SEP 29, 2019 9:38 AM PDT

Researchers Can Now Reverse Skin Cancer

WRITTEN BY: Annie Lennon

Ten years ago, just 5% of people with advanced melanoma (skin cancer) lived more than five years after being diagnosed. Now however, researchers from the Institute of Cancer Research and the Royal Marsden hospital in London have found a way to increase the chances of living beyond five years with the condition to 52% (Boseley: 2019). But how? 

In a stage 3 clinical trial, the researchers tested a combination of two immunotherapy drugs: ipilimumab and nivolumab, to understand how they influence cancer growth. In doing so, they randomized 945 patients with advanced melanoma into three groups: 314 receiving a double dosage of nivolumab plus ipilimumab; 316 receiving nivolumab and a placebo; and 315 receiving ipilimumab and a placebo (Larkin: 2019). 

Comparing the results of each group until the disease either progressed or side-effects became unbearable, they found that the group taking a combination of the two drugs had the best prognosis. Their survival rate after five years was 52%, with 74% of those patients being able to live treatment-free after five years of initial treatment. Meanwhile, the survival rate for nivolumab alone was 44%, and that for ipilimumab: 26% (ibid.). 

Professor James Larkin, involved in the study, said: “By giving these drugs together you are effectively taking two brakes off the immune system rather than one so that the immune system is able to recognise tumours it wasn't previously recognising and react to that and destroy them (The Institute of Cancer Research: 2019).”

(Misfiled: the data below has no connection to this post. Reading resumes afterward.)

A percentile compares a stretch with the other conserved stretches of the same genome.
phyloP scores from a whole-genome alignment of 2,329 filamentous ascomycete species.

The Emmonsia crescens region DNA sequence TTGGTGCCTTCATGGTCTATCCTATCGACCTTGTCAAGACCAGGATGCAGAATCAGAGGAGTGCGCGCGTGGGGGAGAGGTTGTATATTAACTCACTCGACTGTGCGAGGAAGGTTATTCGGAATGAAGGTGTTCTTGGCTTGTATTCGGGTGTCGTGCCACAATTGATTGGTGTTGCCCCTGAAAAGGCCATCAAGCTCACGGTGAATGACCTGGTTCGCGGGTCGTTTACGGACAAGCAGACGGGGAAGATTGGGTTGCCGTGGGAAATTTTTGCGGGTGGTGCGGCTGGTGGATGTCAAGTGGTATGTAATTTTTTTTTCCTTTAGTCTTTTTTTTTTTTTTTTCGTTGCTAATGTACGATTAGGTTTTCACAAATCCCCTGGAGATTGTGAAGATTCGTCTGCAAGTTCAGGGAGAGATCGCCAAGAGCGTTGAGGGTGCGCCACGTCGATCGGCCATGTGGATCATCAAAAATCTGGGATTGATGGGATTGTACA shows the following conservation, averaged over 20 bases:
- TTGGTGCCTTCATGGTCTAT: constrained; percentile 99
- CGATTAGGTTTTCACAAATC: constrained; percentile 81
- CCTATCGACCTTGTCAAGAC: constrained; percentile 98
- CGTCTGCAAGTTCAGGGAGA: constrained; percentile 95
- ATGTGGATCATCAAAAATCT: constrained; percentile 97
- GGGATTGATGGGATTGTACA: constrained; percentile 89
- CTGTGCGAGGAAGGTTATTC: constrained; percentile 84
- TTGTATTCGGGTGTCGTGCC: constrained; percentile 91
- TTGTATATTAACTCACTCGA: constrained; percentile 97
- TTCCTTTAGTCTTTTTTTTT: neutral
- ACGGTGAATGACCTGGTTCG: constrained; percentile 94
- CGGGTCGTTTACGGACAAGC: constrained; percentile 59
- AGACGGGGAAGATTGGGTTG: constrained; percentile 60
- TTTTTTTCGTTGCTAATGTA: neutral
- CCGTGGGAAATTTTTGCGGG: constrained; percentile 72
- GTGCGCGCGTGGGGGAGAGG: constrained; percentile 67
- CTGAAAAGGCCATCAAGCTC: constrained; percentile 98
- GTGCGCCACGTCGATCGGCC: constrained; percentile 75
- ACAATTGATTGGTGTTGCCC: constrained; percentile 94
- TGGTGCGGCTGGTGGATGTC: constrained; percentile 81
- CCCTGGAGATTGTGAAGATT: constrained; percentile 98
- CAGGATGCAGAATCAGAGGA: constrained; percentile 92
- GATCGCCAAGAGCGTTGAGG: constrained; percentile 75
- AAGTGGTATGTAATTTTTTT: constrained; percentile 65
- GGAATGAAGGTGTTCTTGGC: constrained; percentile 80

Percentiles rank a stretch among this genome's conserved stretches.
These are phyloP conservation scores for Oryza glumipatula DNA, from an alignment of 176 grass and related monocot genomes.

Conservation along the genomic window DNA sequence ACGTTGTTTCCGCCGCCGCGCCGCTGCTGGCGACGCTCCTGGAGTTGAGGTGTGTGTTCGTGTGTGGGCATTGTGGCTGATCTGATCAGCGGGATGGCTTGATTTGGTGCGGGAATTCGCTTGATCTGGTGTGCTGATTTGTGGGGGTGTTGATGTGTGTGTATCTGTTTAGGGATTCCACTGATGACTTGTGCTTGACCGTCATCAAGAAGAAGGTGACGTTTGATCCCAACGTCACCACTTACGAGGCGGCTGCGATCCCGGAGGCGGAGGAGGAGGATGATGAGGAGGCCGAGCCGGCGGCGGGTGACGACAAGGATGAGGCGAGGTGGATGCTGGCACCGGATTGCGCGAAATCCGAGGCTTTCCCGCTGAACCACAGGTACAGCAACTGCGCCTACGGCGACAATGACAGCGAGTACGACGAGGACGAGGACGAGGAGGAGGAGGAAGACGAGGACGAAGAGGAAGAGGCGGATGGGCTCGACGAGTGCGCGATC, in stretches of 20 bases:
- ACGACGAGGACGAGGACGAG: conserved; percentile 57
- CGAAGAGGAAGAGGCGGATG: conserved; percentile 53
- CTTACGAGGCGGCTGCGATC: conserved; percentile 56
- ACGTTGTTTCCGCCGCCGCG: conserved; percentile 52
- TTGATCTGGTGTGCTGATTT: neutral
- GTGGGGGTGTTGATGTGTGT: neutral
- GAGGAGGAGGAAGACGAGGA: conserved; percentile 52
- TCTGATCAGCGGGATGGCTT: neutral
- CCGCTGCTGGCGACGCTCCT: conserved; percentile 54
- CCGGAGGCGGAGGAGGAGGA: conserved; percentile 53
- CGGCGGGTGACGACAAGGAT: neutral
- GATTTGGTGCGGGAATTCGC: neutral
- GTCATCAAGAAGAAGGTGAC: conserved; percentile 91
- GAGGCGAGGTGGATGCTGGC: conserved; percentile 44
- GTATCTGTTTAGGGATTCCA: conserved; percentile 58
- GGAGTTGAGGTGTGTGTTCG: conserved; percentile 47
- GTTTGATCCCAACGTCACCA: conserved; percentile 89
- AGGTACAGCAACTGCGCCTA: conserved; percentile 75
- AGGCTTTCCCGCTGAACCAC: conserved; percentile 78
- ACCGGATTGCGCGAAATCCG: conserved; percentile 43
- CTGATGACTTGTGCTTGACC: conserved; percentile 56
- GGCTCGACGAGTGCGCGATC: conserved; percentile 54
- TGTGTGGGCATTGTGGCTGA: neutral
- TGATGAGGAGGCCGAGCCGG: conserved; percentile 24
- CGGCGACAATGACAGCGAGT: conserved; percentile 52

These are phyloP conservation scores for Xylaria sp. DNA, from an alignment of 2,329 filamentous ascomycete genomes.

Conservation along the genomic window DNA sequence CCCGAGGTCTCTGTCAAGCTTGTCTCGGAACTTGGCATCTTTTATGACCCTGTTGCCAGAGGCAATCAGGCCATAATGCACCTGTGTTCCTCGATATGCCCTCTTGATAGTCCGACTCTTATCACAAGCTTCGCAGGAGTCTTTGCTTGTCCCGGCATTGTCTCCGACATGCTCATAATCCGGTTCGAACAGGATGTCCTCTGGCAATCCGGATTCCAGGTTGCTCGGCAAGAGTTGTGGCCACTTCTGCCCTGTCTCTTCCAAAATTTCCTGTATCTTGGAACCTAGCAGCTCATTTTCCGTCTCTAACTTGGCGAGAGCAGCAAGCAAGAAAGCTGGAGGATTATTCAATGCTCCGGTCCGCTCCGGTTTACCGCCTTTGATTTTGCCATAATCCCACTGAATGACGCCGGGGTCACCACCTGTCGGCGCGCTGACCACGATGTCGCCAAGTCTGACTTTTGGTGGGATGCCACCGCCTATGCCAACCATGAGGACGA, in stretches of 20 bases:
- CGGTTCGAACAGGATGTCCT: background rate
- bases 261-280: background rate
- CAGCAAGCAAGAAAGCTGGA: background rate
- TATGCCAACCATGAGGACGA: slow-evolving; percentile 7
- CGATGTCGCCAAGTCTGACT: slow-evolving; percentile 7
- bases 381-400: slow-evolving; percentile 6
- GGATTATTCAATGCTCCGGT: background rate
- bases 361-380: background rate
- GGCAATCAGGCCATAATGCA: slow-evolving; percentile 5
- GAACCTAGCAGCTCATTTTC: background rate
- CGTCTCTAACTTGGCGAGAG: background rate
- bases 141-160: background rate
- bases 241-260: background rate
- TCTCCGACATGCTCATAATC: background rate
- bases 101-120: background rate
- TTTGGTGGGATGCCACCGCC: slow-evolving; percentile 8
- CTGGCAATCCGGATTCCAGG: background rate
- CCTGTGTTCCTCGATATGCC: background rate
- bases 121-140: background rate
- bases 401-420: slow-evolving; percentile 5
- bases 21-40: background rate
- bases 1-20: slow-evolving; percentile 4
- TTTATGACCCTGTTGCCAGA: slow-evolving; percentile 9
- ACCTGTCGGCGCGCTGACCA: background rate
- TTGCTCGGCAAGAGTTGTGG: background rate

Moreover, the researchers also noticed that even for patients who stopped treatment due to unbearable side effects such as fatigue, skin rashes and diarrhea, their outcomes were just as good as for those who had continued to take the drugs over longer periods of time. This is because immune systems can be re-educated even with just a short duration of treatment, contrasting other treatments such as chemotherapy, which require a full course to be effective (ibid.). 

According to Pamela Smith, one of the participants in the trial: “I’d been having treatment every two weeks for about four months when I developed diarrhoea that was so bad I had to come off treatment. Amazingly, the first scan and every scan since has shown that in that relatively short time, it worked. My tumour shrank to less than half its original size and it hasn’t changed in five years (Boseley: 2019).”

 

Sources

 

Boseley, Sarah: The Guardian 

Larkin, James: The New England Journal of Medicine

The Institute of Cancer Research 

 

About the Author
  • Annie graduated from University College London and began traveling the world. She is currently a writer with keen interests in genetics, psychology and neuroscience; her current focus on the interplay between these fields to understand how to create meaningful interactions and environments.
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